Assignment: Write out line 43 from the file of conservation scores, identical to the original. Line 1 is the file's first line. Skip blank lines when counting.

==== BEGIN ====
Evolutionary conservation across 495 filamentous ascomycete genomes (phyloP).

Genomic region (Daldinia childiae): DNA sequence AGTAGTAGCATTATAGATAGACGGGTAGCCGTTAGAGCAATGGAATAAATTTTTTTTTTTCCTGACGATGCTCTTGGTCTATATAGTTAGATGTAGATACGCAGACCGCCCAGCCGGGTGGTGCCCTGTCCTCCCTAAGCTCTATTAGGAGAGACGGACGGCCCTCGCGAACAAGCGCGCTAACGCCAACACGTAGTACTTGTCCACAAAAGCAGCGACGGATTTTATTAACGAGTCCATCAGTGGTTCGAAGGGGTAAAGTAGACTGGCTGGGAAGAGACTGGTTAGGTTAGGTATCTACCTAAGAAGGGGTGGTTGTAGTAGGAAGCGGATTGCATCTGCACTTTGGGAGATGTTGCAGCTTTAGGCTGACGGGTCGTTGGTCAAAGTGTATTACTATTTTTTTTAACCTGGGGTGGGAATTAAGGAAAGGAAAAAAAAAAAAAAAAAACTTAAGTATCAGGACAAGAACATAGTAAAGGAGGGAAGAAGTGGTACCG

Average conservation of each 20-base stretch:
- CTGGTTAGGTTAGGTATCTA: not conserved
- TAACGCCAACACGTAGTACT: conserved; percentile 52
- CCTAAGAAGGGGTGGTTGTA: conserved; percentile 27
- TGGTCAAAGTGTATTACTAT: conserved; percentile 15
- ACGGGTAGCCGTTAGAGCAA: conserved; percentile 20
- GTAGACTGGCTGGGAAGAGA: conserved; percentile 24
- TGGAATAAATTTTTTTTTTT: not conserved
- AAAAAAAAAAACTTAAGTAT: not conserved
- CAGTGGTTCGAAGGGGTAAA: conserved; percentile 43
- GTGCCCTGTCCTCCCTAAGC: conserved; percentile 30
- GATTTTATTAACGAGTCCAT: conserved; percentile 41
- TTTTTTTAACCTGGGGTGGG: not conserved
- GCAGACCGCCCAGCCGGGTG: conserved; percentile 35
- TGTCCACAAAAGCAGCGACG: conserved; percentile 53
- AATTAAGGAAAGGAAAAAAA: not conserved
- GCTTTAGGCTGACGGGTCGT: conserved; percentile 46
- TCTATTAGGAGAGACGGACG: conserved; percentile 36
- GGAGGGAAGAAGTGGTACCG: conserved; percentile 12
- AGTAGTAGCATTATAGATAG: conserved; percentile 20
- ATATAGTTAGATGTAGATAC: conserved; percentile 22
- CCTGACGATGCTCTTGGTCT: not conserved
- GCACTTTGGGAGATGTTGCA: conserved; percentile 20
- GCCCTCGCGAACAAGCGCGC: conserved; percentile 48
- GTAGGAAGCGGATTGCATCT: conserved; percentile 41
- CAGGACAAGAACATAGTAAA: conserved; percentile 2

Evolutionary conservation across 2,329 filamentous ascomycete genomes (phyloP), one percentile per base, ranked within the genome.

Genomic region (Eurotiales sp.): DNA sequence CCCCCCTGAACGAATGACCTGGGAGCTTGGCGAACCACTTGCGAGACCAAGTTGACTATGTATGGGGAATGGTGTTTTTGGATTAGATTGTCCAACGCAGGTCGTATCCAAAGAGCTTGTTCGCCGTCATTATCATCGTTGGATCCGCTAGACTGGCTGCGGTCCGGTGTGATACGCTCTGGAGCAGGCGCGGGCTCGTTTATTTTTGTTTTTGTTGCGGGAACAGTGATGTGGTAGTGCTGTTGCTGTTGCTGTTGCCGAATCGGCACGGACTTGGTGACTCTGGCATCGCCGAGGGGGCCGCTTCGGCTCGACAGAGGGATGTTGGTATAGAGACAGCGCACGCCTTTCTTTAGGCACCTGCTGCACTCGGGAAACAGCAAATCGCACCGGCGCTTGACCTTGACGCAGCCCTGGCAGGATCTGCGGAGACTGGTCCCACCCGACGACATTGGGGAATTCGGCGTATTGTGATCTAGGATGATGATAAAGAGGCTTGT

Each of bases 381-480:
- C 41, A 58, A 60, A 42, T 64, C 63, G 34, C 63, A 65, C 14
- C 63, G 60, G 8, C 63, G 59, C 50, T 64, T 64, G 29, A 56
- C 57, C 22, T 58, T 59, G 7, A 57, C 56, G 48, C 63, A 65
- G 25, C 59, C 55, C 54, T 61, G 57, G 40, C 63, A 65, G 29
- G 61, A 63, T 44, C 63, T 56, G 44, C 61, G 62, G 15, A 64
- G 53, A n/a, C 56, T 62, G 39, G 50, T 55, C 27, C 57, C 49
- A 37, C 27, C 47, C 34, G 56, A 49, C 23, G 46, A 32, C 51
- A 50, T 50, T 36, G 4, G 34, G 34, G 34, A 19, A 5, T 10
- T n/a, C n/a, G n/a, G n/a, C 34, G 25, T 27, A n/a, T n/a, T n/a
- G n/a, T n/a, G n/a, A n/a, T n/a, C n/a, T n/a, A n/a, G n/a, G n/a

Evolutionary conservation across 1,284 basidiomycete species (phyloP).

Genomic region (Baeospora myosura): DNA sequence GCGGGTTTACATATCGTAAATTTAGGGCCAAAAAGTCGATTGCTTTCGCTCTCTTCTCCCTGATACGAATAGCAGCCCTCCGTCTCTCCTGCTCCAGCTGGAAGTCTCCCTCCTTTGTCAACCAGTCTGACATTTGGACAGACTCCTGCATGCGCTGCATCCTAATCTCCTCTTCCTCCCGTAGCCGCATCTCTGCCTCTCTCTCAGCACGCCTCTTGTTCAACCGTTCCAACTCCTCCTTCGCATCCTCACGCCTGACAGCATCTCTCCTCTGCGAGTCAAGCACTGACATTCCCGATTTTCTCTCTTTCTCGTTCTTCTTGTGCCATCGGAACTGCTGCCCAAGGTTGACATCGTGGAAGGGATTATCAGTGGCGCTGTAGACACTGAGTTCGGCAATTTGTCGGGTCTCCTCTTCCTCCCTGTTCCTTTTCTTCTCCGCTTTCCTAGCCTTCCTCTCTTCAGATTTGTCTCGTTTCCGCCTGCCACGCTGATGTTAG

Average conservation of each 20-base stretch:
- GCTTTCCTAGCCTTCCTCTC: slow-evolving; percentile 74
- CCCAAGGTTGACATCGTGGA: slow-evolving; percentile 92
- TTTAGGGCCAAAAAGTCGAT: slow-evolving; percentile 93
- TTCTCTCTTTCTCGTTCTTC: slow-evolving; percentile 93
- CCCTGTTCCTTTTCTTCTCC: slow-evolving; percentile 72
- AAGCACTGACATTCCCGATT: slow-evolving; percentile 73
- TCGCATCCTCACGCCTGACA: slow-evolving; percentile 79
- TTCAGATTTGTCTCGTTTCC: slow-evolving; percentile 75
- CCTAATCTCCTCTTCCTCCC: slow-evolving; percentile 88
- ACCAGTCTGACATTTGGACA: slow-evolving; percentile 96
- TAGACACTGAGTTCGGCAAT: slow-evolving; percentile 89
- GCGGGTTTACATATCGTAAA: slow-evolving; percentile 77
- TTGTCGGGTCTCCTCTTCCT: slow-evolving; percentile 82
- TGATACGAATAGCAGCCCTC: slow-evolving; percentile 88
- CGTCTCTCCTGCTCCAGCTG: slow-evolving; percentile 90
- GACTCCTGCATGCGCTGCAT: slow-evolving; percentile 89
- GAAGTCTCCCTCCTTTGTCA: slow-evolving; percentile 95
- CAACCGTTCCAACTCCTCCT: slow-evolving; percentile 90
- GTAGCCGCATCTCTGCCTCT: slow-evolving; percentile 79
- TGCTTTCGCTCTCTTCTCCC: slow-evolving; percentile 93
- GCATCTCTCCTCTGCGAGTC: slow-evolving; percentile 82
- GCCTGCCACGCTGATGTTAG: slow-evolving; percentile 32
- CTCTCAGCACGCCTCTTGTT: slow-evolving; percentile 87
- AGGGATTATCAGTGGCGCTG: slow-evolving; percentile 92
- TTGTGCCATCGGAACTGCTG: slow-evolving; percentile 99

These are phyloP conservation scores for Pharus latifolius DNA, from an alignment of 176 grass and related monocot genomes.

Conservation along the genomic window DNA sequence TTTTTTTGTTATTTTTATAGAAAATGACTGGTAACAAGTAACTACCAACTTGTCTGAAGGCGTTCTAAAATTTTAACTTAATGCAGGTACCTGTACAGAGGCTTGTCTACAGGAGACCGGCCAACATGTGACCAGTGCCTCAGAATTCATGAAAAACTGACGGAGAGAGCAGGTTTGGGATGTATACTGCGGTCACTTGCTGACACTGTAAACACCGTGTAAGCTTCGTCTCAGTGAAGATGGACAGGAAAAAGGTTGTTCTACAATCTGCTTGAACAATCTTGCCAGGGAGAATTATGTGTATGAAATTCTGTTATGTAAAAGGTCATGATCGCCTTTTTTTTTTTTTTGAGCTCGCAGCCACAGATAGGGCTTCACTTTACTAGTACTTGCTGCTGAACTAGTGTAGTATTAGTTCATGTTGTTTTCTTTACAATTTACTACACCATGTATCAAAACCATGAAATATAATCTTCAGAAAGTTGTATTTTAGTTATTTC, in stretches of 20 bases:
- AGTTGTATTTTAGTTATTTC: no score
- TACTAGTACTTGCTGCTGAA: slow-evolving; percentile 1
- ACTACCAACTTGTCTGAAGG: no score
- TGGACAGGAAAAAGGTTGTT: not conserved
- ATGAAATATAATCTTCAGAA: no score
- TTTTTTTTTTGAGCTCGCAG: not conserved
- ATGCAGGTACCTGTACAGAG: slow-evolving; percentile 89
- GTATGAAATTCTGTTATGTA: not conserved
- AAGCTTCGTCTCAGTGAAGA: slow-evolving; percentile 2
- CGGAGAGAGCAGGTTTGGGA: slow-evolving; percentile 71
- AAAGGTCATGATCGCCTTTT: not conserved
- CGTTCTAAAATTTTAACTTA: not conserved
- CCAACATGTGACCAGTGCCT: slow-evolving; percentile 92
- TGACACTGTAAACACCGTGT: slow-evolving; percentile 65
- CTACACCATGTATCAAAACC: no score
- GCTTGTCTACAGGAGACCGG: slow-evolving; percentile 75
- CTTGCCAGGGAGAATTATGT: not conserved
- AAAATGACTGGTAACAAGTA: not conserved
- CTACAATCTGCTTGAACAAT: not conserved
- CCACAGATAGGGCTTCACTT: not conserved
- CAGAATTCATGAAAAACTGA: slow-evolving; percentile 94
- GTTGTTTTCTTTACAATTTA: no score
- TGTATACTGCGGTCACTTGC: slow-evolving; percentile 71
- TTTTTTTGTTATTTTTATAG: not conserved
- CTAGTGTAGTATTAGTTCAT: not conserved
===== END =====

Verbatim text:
Genomic region (Baeospora myosura): DNA sequence GCGGGTTTACATATCGTAAATTTAGGGCCAAAAAGTCGATTGCTTTCGCTCTCTTCTCCCTGATACGAATAGCAGCCCTCCGTCTCTCCTGCTCCAGCTGGAAGTCTCCCTCCTTTGTCAACCAGTCTGACATTTGGACAGACTCCTGCATGCGCTGCATCCTAATCTCCTCTTCCTCCCGTAGCCGCATCTCTGCCTCTCTCTCAGCACGCCTCTTGTTCAACCGTTCCAACTCCTCCTTCGCATCCTCACGCCTGACAGCATCTCTCCTCTGCGAGTCAAGCACTGACATTCCCGATTTTCTCTCTTTCTCGTTCTTCTTGTGCCATCGGAACTGCTGCCCAAGGTTGACATCGTGGAAGGGATTATCAGTGGCGCTGTAGACACTGAGTTCGGCAATTTGTCGGGTCTCCTCTTCCTCCCTGTTCCTTTTCTTCTCCGCTTTCCTAGCCTTCCTCTCTTCAGATTTGTCTCGTTTCCGCCTGCCACGCTGATGTTAG